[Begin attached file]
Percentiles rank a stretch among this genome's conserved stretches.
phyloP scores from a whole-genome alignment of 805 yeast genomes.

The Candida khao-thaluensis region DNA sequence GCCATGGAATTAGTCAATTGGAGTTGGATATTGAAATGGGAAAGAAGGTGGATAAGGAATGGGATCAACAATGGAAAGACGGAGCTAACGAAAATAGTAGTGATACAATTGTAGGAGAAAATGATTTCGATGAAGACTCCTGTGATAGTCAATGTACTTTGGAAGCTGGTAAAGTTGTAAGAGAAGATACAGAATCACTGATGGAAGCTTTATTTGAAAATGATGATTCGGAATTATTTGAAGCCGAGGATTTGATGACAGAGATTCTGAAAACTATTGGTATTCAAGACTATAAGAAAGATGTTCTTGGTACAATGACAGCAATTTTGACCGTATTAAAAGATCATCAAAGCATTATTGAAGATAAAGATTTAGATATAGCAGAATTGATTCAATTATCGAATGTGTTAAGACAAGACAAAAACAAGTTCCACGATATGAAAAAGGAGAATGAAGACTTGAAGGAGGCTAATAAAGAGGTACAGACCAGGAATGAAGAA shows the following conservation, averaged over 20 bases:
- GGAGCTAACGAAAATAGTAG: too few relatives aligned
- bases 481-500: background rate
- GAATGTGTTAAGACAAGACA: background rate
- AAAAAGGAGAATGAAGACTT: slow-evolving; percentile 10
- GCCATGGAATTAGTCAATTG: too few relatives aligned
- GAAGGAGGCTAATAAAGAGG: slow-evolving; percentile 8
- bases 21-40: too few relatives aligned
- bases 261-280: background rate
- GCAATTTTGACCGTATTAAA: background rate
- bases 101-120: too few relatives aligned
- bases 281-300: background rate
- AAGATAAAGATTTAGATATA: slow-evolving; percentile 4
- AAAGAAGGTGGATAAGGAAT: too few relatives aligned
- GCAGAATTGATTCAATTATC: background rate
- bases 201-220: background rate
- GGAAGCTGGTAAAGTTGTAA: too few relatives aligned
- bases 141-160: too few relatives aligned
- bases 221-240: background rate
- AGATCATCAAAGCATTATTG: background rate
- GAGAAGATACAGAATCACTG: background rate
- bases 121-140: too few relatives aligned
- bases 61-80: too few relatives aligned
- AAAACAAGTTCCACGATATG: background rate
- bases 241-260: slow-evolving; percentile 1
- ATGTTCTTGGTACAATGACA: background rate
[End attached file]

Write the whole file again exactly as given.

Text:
Percentiles rank a stretch among this genome's conserved stretches.
phyloP scores from a whole-genome alignment of 805 yeast genomes.

The Candida khao-thaluensis region DNA sequence GCCATGGAATTAGTCAATTGGAGTTGGATATTGAAATGGGAAAGAAGGTGGATAAGGAATGGGATCAACAATGGAAAGACGGAGCTAACGAAAATAGTAGTGATACAATTGTAGGAGAAAATGATTTCGATGAAGACTCCTGTGATAGTCAATGTACTTTGGAAGCTGGTAAAGTTGTAAGAGAAGATACAGAATCACTGATGGAAGCTTTATTTGAAAATGATGATTCGGAATTATTTGAAGCCGAGGATTTGATGACAGAGATTCTGAAAACTATTGGTATTCAAGACTATAAGAAAGATGTTCTTGGTACAATGACAGCAATTTTGACCGTATTAAAAGATCATCAAAGCATTATTGAAGATAAAGATTTAGATATAGCAGAATTGATTCAATTATCGAATGTGTTAAGACAAGACAAAAACAAGTTCCACGATATGAAAAAGGAGAATGAAGACTTGAAGGAGGCTAATAAAGAGGTACAGACCAGGAATGAAGAA shows the following conservation, averaged over 20 bases:
- GGAGCTAACGAAAATAGTAG: too few relatives aligned
- bases 481-500: background rate
- GAATGTGTTAAGACAAGACA: background rate
- AAAAAGGAGAATGAAGACTT: slow-evolving; percentile 10
- GCCATGGAATTAGTCAATTG: too few relatives aligned
- GAAGGAGGCTAATAAAGAGG: slow-evolving; percentile 8
- bases 21-40: too few relatives aligned
- bases 261-280: background rate
- GCAATTTTGACCGTATTAAA: background rate
- bases 101-120: too few relatives aligned
- bases 281-300: background rate
- AAGATAAAGATTTAGATATA: slow-evolving; percentile 4
- AAAGAAGGTGGATAAGGAAT: too few relatives aligned
- GCAGAATTGATTCAATTATC: background rate
- bases 201-220: background rate
- GGAAGCTGGTAAAGTTGTAA: too few relatives aligned
- bases 141-160: too few relatives aligned
- bases 221-240: background rate
- AGATCATCAAAGCATTATTG: background rate
- GAGAAGATACAGAATCACTG: background rate
- bases 121-140: too few relatives aligned
- bases 61-80: too few relatives aligned
- AAAACAAGTTCCACGATATG: background rate
- bases 241-260: slow-evolving; percentile 1
- ATGTTCTTGGTACAATGACA: background rate